The majority of GP clinical IT systems will not meet the Department of Health’s new data security requirements for transfer and storage of patient data and PCTs will need to fund the costs of extra encryption, according to Connecting for Health.
CfH’s programme director for GP Systems of Choice (GPSoC), Kemi Adenubi, has written to PCT and strategic health authority GPSoC leads to alert them to the latest requirements for secure storage and transmission of patient identifiable data and the need to meet the costs of additional encryption.
NHS chief executive David Nicholson ordered a review of NHS data security at the end of last year following the loss of confidential data on all recipients of Child Benefit by HM Revenue and Customs in November 2007. It advised trust chief executives to buy-in additional data security expertise if needed and to give priority to the security of data in transit.
This month’s letter from Adenubi states: “PCTs and practices have a responsibility to protect patient identifiable data in the practice and in transit. Most existing GP clinical IT systems do not currently provide the protection that will meet the Department of Health’s data security requirements.”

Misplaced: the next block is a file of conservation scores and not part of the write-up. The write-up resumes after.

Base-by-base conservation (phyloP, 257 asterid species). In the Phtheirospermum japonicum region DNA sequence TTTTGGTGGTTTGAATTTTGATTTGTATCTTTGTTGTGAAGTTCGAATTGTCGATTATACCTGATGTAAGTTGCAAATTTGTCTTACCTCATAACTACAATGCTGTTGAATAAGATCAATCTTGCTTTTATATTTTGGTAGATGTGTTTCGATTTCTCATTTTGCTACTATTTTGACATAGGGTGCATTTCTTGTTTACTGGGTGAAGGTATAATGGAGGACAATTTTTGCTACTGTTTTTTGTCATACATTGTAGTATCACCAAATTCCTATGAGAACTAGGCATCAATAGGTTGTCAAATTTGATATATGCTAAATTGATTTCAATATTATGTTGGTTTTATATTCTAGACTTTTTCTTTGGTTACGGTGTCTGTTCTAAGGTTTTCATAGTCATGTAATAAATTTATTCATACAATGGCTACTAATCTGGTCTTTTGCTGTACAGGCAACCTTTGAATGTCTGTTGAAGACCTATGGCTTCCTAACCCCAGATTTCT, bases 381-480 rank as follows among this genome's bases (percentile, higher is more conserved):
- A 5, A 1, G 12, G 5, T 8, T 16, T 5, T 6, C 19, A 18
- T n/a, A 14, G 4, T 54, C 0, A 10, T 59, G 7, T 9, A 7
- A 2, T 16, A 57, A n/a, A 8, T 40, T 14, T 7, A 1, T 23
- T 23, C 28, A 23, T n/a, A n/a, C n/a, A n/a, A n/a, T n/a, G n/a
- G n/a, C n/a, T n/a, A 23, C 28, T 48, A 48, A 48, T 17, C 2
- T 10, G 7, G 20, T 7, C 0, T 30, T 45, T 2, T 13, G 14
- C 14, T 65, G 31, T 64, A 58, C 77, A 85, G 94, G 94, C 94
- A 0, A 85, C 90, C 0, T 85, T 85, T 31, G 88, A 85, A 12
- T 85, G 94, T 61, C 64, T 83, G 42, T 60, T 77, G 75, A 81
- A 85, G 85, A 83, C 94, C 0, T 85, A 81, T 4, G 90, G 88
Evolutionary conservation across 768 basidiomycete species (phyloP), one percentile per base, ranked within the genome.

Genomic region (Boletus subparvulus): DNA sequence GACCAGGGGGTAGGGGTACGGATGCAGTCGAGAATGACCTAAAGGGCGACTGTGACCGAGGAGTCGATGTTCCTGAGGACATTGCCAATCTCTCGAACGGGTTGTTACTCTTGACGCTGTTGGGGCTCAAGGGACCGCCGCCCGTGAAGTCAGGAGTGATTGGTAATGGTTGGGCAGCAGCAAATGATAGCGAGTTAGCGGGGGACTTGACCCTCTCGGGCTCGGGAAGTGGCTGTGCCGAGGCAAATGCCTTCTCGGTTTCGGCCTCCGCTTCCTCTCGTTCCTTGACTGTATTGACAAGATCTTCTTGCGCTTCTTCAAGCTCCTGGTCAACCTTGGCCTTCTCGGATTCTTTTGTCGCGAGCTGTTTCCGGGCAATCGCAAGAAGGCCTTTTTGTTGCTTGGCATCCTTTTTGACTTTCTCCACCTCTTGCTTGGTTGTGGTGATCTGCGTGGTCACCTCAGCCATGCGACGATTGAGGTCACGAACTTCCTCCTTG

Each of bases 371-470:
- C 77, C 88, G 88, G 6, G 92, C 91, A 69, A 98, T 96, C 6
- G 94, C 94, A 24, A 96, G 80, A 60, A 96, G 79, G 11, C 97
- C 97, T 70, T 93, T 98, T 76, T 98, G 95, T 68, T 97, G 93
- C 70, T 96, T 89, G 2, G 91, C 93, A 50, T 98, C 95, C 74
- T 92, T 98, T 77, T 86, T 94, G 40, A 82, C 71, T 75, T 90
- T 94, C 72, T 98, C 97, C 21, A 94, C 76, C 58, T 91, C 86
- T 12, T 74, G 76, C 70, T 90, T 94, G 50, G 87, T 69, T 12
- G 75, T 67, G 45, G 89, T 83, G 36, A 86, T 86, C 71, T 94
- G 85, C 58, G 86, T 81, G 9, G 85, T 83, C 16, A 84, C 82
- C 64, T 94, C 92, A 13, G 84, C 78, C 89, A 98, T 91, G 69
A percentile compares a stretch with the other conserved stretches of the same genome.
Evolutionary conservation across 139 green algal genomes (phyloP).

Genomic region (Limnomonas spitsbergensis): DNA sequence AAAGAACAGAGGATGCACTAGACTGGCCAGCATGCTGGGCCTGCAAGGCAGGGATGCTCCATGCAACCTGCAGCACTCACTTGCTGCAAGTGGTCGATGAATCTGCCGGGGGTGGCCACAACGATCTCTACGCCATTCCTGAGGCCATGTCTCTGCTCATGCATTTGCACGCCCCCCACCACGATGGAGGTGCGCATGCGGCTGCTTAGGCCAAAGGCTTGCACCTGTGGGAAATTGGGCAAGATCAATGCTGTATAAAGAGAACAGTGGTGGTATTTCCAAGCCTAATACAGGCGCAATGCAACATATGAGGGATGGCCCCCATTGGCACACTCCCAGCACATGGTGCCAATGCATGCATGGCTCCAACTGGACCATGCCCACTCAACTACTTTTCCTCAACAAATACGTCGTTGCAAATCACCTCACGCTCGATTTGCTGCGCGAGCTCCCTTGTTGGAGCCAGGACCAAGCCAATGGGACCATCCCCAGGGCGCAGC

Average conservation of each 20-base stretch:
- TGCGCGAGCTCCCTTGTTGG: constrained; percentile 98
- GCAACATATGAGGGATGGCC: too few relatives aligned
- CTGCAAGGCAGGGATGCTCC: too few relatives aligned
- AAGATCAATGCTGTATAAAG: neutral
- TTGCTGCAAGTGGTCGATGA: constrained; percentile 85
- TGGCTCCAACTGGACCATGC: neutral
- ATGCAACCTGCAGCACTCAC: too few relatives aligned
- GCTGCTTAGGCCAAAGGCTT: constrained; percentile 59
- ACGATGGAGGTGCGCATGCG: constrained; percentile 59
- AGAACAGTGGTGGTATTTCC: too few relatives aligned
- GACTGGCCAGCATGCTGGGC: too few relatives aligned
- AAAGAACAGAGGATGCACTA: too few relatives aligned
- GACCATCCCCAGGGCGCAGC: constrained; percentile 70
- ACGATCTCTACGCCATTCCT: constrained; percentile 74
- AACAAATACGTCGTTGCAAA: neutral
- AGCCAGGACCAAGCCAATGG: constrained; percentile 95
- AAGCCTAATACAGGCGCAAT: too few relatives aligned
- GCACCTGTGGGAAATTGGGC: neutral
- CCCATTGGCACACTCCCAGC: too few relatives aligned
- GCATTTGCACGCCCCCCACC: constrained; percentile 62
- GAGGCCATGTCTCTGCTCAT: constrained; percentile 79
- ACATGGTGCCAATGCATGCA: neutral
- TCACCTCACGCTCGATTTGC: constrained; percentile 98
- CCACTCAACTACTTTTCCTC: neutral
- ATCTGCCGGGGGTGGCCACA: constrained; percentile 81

Adenubi says the SafeBoot encryption software recently bought by CfH on behalf of the NHS can be used to meet most of the encryption requirements in a practice but specialist encryption software will be required for back up tapes and for some types of personal digital assistants (PDAs) used to access clinical data.
GPSoC suppliers will be asked to offer services for the encryption of system back ups, data archives on portable devices and other portable electronic media and drives or desktops. Suppliers will also be asked to set out how existing processes for services such as back up tape verification and data migration will need to be changed to meet CfH requirements.
Adenubi’s letter adds: “NHS CFH will negotiate value for money pricing for these services centrally in the expectation that all practices will require back up tape and PDA encryption as a minimum. There is however no central funding for the purchase of these services and it will fall to PCTs to order and fund these services locally.”
Services should be to be available to order under the GPSoC agreements by the end of April 2008 according to CfH but if practices and PCTs do not want to wait that long they can choose to purchase encryption services from suppliers outside of the GPSoC arrangements. The GP suppliers’ current proposals for protection of patient data are outlined on the CfH website.